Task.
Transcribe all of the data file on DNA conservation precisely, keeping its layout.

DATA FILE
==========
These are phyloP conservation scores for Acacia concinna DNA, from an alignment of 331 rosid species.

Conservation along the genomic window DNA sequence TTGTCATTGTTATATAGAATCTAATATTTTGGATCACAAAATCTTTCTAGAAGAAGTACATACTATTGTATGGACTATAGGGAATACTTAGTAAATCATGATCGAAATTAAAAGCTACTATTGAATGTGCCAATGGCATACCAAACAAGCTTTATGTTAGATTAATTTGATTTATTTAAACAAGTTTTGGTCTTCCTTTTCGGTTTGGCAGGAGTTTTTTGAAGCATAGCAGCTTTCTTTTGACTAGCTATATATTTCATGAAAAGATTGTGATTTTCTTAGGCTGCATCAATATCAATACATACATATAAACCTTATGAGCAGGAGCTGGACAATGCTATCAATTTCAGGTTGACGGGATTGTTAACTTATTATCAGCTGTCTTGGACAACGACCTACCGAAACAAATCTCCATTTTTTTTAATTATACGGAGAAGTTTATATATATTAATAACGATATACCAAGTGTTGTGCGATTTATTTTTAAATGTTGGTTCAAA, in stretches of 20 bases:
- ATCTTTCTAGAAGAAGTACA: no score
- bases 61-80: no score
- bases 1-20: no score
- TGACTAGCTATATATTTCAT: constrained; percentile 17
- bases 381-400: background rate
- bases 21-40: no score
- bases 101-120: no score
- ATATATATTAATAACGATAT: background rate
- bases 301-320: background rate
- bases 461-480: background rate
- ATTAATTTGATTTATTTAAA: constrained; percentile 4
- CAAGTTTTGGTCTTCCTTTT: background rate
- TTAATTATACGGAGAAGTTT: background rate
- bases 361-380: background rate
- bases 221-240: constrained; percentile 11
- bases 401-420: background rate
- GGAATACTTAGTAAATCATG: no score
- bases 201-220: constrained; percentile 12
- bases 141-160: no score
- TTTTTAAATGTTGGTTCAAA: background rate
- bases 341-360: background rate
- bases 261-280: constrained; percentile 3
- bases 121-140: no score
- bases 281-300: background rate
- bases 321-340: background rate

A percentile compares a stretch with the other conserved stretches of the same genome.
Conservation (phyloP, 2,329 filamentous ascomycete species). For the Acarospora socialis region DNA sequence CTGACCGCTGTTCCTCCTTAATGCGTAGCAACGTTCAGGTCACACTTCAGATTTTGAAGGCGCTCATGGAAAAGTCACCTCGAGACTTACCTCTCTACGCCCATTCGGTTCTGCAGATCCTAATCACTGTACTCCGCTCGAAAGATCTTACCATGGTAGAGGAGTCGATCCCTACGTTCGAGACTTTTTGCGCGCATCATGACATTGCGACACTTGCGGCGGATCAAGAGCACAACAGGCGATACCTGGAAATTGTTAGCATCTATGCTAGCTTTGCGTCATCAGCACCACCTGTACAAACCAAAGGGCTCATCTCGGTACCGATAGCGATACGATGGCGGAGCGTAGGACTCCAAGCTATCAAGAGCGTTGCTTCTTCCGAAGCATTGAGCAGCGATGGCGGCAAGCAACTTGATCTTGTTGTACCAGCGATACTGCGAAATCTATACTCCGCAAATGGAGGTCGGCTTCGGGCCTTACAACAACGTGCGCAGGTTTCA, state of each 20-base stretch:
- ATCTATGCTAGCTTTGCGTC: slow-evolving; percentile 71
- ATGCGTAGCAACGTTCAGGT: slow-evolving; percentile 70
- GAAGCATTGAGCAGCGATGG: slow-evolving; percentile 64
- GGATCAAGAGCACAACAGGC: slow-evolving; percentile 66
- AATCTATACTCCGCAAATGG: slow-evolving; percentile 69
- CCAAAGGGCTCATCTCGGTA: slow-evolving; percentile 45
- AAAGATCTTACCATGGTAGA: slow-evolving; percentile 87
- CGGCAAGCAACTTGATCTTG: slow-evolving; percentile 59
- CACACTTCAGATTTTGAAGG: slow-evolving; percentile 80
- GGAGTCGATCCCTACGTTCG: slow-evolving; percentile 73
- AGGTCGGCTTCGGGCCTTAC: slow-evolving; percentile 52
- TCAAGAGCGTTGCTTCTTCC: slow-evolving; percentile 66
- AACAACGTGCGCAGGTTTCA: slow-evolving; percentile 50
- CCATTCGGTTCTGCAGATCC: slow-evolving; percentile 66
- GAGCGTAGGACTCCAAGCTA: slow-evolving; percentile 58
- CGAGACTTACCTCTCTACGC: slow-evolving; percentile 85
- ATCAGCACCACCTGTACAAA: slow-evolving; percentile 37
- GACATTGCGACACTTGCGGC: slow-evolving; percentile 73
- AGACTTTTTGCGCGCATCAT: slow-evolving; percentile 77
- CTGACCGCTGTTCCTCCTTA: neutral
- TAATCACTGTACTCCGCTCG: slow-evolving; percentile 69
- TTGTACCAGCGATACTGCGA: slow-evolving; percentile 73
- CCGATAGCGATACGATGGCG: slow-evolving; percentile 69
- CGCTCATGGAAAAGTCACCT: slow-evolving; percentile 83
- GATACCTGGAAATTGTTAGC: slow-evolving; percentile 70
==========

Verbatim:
These are phyloP conservation scores for Acacia concinna DNA, from an alignment of 331 rosid species.

Conservation along the genomic window DNA sequence TTGTCATTGTTATATAGAATCTAATATTTTGGATCACAAAATCTTTCTAGAAGAAGTACATACTATTGTATGGACTATAGGGAATACTTAGTAAATCATGATCGAAATTAAAAGCTACTATTGAATGTGCCAATGGCATACCAAACAAGCTTTATGTTAGATTAATTTGATTTATTTAAACAAGTTTTGGTCTTCCTTTTCGGTTTGGCAGGAGTTTTTTGAAGCATAGCAGCTTTCTTTTGACTAGCTATATATTTCATGAAAAGATTGTGATTTTCTTAGGCTGCATCAATATCAATACATACATATAAACCTTATGAGCAGGAGCTGGACAATGCTATCAATTTCAGGTTGACGGGATTGTTAACTTATTATCAGCTGTCTTGGACAACGACCTACCGAAACAAATCTCCATTTTTTTTAATTATACGGAGAAGTTTATATATATTAATAACGATATACCAAGTGTTGTGCGATTTATTTTTAAATGTTGGTTCAAA, in stretches of 20 bases:
- ATCTTTCTAGAAGAAGTACA: no score
- bases 61-80: no score
- bases 1-20: no score
- TGACTAGCTATATATTTCAT: constrained; percentile 17
- bases 381-400: background rate
- bases 21-40: no score
- bases 101-120: no score
- ATATATATTAATAACGATAT: background rate
- bases 301-320: background rate
- bases 461-480: background rate
- ATTAATTTGATTTATTTAAA: constrained; percentile 4
- CAAGTTTTGGTCTTCCTTTT: background rate
- TTAATTATACGGAGAAGTTT: background rate
- bases 361-380: background rate
- bases 221-240: constrained; percentile 11
- bases 401-420: background rate
- GGAATACTTAGTAAATCATG: no score
- bases 201-220: constrained; percentile 12
- bases 141-160: no score
- TTTTTAAATGTTGGTTCAAA: background rate
- bases 341-360: background rate
- bases 261-280: constrained; percentile 3
- bases 121-140: no score
- bases 281-300: background rate
- bases 321-340: background rate

A percentile compares a stretch with the other conserved stretches of the same genome.
Conservation (phyloP, 2,329 filamentous ascomycete species). For the Acarospora socialis region DNA sequence CTGACCGCTGTTCCTCCTTAATGCGTAGCAACGTTCAGGTCACACTTCAGATTTTGAAGGCGCTCATGGAAAAGTCACCTCGAGACTTACCTCTCTACGCCCATTCGGTTCTGCAGATCCTAATCACTGTACTCCGCTCGAAAGATCTTACCATGGTAGAGGAGTCGATCCCTACGTTCGAGACTTTTTGCGCGCATCATGACATTGCGACACTTGCGGCGGATCAAGAGCACAACAGGCGATACCTGGAAATTGTTAGCATCTATGCTAGCTTTGCGTCATCAGCACCACCTGTACAAACCAAAGGGCTCATCTCGGTACCGATAGCGATACGATGGCGGAGCGTAGGACTCCAAGCTATCAAGAGCGTTGCTTCTTCCGAAGCATTGAGCAGCGATGGCGGCAAGCAACTTGATCTTGTTGTACCAGCGATACTGCGAAATCTATACTCCGCAAATGGAGGTCGGCTTCGGGCCTTACAACAACGTGCGCAGGTTTCA, state of each 20-base stretch:
- ATCTATGCTAGCTTTGCGTC: slow-evolving; percentile 71
- ATGCGTAGCAACGTTCAGGT: slow-evolving; percentile 70
- GAAGCATTGAGCAGCGATGG: slow-evolving; percentile 64
- GGATCAAGAGCACAACAGGC: slow-evolving; percentile 66
- AATCTATACTCCGCAAATGG: slow-evolving; percentile 69
- CCAAAGGGCTCATCTCGGTA: slow-evolving; percentile 45
- AAAGATCTTACCATGGTAGA: slow-evolving; percentile 87
- CGGCAAGCAACTTGATCTTG: slow-evolving; percentile 59
- CACACTTCAGATTTTGAAGG: slow-evolving; percentile 80
- GGAGTCGATCCCTACGTTCG: slow-evolving; percentile 73
- AGGTCGGCTTCGGGCCTTAC: slow-evolving; percentile 52
- TCAAGAGCGTTGCTTCTTCC: slow-evolving; percentile 66
- AACAACGTGCGCAGGTTTCA: slow-evolving; percentile 50
- CCATTCGGTTCTGCAGATCC: slow-evolving; percentile 66
- GAGCGTAGGACTCCAAGCTA: slow-evolving; percentile 58
- CGAGACTTACCTCTCTACGC: slow-evolving; percentile 85
- ATCAGCACCACCTGTACAAA: slow-evolving; percentile 37
- GACATTGCGACACTTGCGGC: slow-evolving; percentile 73
- AGACTTTTTGCGCGCATCAT: slow-evolving; percentile 77
- CTGACCGCTGTTCCTCCTTA: neutral
- TAATCACTGTACTCCGCTCG: slow-evolving; percentile 69
- TTGTACCAGCGATACTGCGA: slow-evolving; percentile 73
- CCGATAGCGATACGATGGCG: slow-evolving; percentile 69
- CGCTCATGGAAAAGTCACCT: slow-evolving; percentile 83
- GATACCTGGAAATTGTTAGC: slow-evolving; percentile 70